When college students graduate, their goal is pretty universal: to get a job. For Castleton State College alumnus Colin Murray, it’s plausible to say his job is every young aspiring athlete’s dream come true.
Murray is playing for the Evansville Icemen in Indiana – and being paid to do so. The team is part of the East Coast Hockey League. The ECHL is two levels below arguably the most premiere hockey league in the world – the NHL.
“I love it,” Murray said. “It’s a grind because of so much turnover and it’s hard to keep a job because it’s so competitive.”
He played forward for the Spartans from 2011 until 2014, accumulating 30 goals and 39 assists in 85 games played.
“[He has] all the tools. He skates well, good hands. A man amongst boys at times,” head coach Stephen Moffat said about his former goal scorer. “I think that’s what attracted him to the next level.”
Of course, as expected there are some stark differences between college and pro hockey, from the style of play to differences in player caliber.
“It was more run-and-gun at Castleton, but more systematic here,” Murray said. “Skill -wise things are faster, but the game is slower … players are more conditionally sound.”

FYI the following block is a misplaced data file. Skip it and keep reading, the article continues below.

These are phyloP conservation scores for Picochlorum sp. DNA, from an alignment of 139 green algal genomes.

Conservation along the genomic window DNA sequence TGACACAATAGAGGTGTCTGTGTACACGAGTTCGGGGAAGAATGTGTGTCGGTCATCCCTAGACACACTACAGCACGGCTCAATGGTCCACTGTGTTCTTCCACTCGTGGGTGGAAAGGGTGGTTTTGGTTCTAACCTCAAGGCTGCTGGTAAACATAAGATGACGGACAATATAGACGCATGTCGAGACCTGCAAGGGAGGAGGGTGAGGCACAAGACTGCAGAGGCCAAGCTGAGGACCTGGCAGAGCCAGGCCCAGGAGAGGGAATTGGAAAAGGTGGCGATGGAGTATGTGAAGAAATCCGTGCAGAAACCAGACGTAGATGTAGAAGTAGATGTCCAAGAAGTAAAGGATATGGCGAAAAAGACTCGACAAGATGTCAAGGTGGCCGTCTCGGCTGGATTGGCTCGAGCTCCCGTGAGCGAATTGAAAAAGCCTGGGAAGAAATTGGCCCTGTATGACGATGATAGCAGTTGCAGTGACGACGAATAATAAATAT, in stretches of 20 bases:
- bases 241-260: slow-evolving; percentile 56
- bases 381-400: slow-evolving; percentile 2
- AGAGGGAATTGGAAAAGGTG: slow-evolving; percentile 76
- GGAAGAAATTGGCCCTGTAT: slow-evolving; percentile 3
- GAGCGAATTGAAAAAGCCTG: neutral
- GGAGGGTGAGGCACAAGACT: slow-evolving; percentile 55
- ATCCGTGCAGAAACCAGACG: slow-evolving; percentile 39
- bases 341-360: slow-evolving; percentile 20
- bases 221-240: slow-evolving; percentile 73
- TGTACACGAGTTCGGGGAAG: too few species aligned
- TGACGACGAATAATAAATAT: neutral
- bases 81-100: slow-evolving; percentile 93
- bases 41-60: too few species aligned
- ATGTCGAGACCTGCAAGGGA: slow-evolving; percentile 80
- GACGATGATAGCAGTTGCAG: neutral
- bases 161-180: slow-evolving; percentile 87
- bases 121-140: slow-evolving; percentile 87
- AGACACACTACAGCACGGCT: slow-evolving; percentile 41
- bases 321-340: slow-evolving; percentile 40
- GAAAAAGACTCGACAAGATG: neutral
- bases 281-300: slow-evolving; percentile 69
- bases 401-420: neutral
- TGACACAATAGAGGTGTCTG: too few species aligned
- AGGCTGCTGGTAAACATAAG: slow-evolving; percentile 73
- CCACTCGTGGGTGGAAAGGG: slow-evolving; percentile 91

The ECHL is an incredible accomplishment, but is the NHL too high of a goal?
“It’s all about timing and chance. You play and hope to get called up. There’s a lot of good players that are waiting on their chance,” said Murray.
Murray has played for two different teams so far in the 2014-15 season; the Kalamazoo Wings and currently the Evansville Icemen, both of the ECHL. He has eight goals and six assists in 25 games played.
Murray was lauded on the Evansville Icemen website, saying he made an “immediate impact” upon his arrival.
He recorded an assist on his Dec 12 debut against Fort Wayne. In addition, he notched his first multi-point game on Dec. 20 with a goal and an assist against the Reading Royals, the website reads.
Murray explained the split decision a hockey player has to make if he wants to go pro. In relevance to graduation, he said you have to decide whether you want to enter the workforce or continue playing early enough to prepare.
“When senior year started, I realized I wanted to play hockey for a living,” said Murray.